The American Institute of Architects (AIA) released the October Architecture Billings Index (ABI) last week and the value for last month came in at 54.3. This is lower than September's 56.6 and represents the first decline in the rate of billing increases since July 2021, yet to be clear, billings are still increasing. A value greater than 50 means that architecture billings are increasing; conversely, any value less than 50 means billings are decreasing. The ABI is a nine-to-12 month leading indicator of commercial construction activity.
The database I have constructed contains ABI data going back to January 2012 (118 months). The 118-month average ABI is 50.9, so October's 54.3 is a historically healthy measure.
In terms of ABI subset data, there was one sub-50 category last month versus seven 50+ measures. The geographical breakdown is as follows:
For the sector breakdown, all were above 50, with Mixed Practice leading the way.
Project inquiries were up in October, increasing to 62.9 over September's 61.8, showing strong interest in design services.
Overall, the ABI numbers are slightly lower on balance than last month with a few localized exceptions. That said, the numbers are pretty robust and demonstrate demand for design services which should translate to continued demand for construction services.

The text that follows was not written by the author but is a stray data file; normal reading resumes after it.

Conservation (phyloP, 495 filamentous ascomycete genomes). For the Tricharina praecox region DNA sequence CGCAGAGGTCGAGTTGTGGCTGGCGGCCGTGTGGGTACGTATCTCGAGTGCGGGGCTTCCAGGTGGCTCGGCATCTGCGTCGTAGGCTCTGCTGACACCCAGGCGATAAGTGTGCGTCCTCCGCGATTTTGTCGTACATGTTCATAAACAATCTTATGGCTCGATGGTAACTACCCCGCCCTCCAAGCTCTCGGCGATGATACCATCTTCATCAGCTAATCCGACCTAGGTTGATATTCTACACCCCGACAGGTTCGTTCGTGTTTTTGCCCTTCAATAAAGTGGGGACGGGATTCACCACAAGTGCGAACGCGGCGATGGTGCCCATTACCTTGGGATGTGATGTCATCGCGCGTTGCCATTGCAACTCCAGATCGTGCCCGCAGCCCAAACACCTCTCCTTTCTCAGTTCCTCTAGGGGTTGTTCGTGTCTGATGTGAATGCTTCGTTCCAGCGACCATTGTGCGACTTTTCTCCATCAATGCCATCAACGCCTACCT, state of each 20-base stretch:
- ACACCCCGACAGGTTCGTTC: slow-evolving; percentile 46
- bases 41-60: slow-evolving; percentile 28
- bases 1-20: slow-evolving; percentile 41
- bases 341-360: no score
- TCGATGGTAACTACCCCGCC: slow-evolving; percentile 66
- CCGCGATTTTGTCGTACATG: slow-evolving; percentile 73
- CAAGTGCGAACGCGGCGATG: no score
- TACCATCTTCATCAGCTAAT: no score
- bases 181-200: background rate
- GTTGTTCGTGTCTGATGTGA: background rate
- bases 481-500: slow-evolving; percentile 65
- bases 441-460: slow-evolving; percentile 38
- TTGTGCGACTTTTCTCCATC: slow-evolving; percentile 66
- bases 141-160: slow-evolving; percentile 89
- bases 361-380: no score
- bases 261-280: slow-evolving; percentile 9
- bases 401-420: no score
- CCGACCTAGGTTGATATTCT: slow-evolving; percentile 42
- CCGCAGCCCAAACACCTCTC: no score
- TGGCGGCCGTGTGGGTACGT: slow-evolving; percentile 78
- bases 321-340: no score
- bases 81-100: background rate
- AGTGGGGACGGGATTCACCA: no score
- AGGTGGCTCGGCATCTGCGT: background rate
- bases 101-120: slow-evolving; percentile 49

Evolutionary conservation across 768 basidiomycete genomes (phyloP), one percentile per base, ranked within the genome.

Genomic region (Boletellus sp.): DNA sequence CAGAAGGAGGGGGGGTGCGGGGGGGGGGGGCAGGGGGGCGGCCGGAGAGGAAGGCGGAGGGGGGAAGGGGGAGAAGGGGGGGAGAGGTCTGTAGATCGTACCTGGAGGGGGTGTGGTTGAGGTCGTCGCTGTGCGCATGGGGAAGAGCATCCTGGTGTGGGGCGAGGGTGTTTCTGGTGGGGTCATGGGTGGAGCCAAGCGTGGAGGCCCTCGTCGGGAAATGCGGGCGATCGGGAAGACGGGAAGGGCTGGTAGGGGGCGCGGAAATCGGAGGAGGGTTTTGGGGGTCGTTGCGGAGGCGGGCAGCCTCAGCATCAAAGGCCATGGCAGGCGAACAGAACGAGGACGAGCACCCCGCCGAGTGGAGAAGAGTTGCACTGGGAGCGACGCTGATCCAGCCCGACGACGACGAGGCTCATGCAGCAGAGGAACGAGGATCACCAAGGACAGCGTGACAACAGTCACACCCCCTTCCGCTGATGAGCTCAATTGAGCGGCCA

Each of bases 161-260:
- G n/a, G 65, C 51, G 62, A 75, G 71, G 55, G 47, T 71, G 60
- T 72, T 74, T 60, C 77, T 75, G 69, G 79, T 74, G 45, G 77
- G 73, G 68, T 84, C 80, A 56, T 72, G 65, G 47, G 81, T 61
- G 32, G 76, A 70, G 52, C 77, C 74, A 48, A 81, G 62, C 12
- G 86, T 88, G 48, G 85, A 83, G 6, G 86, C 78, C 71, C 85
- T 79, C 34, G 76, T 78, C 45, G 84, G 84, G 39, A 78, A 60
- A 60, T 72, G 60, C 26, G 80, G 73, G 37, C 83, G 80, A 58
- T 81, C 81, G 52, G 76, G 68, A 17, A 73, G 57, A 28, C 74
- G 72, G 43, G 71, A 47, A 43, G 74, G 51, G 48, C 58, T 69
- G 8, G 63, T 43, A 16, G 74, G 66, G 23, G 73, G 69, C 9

There are a few things I have been trying to wrap my mind around and it started with a conversation I had with a colleague recently. At the beginning of the pandemic, the institution for which I am employed went into full damage control. We put projects on hold, froze hiring and ultimately offered fairly generous (for a state bureaucratic agency) early retirement packages. We expected construction project funding to dry up on campus as state financial resources were likely to be reallocated towards fighting the COVID-19 pandemic. Much to our surprise, we are busier than we have ever been. While our construction projects were temporarily put on hold, they resumed just as soon as we and our contractors could put COVID prevention/containment protocols in place. Couple that with federal funds for COVID relief and pandemic preventative measures (aka the Coronavirus Aid, Relief, and Economic Security Act, a $2.2 trillion program, of which $14 billion was earmarked for higher education via the Higher Education Emergency Relief Fund) and we are absolutely slammed with work on our campus while we are dealing with a reduced workforce. Many of the contractors working on our campus have lamented the lack of skilled labor as an impediment to completing their current projects, let alone taking on more work in a busy market. While a lot of press attention is dedicated to the skyrocketing cost of materials due, in major part, to COVID-related supply chain issues, I am curious about the role of wage increases (due to labor supply and demand imbalances) on the overall discussion regarding inflation. This led me to this question: is the current construction workforce doing more work that it has over previous periods of time?